Under the Dome

NC House members file redistricting bill to ban 'irregularly shaped' boundaries

This post has been corrected to show that a separate redistricting bill from Sen. Jeff Jackson and Rep. Charles Jeter has already been filed.

A bipartisan group of N.C. House members filed the second of two proposals Monday to create a nonpartisan redistricting process.

House Bill 92 would be modeled on an Iowa plan that lets lawmakers vote on redistricting proposals drafted by legislative staffers. It would take effect for the next round of redistricting, after the 2020 U.S. Census.

The group Common Cause North Carolina, which advocates for election reforms, is pushing for the bill. “For decades, North Carolina’s flawed redistricting system has resulted in gerrymandered districts that deprive voters of having a real voice in their elections,” executive director Bob Phillips said in a statement Tuesday. “We applaud these Republican and Democratic lawmakers for working together to pass reform that would protect the fundamental right of voters to choose their representatives.”

The bill aims to eliminate oddly shaped districts designed to strongly favor one political party, and it addresses the shapes of districts. “Districts shall be reasonably compact in form, to the extent consistent with the standards established by this section,” the legislation says. “In general, reasonably compact districts are those which are square, rectangular, or hexagonal in shape, and not irregularly shaped, to the extent of natural or political boundaries.”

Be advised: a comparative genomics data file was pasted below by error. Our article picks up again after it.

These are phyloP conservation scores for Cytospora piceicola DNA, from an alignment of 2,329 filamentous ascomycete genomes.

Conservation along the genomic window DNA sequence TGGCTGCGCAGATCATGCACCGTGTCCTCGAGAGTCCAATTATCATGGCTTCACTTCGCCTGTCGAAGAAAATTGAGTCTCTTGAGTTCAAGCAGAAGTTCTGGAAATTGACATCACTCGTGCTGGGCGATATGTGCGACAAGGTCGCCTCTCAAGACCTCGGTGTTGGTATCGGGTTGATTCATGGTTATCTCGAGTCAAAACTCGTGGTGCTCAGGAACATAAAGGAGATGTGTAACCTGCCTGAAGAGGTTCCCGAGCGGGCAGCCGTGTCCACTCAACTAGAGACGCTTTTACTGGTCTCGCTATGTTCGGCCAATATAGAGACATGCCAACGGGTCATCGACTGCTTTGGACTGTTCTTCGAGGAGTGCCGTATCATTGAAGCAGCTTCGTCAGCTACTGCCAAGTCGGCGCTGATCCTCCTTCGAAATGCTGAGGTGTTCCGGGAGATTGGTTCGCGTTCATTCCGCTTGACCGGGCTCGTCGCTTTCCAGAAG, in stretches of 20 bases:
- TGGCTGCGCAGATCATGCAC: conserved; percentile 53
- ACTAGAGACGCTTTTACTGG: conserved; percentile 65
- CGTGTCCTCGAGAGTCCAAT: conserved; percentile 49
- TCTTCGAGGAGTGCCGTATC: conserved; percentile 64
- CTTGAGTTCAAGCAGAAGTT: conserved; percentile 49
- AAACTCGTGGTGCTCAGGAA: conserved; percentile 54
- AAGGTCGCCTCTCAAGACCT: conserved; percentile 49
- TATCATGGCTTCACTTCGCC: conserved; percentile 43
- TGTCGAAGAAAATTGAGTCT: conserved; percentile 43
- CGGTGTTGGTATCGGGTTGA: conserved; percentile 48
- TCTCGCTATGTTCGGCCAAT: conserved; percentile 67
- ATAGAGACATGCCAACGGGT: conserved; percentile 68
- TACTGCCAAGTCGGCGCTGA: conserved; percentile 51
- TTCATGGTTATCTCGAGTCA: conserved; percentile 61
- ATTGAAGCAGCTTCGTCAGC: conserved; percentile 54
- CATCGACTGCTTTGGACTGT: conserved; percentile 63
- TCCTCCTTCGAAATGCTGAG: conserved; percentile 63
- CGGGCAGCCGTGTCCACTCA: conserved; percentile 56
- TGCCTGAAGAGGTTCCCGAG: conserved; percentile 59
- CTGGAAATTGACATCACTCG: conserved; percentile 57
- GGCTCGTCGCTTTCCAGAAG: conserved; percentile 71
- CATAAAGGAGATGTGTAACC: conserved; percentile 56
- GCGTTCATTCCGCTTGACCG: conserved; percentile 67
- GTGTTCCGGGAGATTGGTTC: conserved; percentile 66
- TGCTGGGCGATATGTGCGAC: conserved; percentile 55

A similar bill passed the House in 2011 but didn’t get support in the Senate. Rep. Paul Stam, an Apex Republican, has co-sponsored redistricting legislation for more than a decade. He’s joined this year by Democratic Rep. Grier Martin of Raleigh and Republican Reps. Chuck McGrady of Hendersonville and Jon Hardister of Greensboro.

Senate leaders have already said they won’t support the legislation. Democratic Sen. Jeff Jackson of Charlotte and GOP Rep. Charles Jeter of Huntersville have proposed a separate bill that would delay the nonpartisan district drawing until 2031. That bill is awaiting a hearing from the House elections committee, and a companion Senate bill has been sent to the ways and means committee.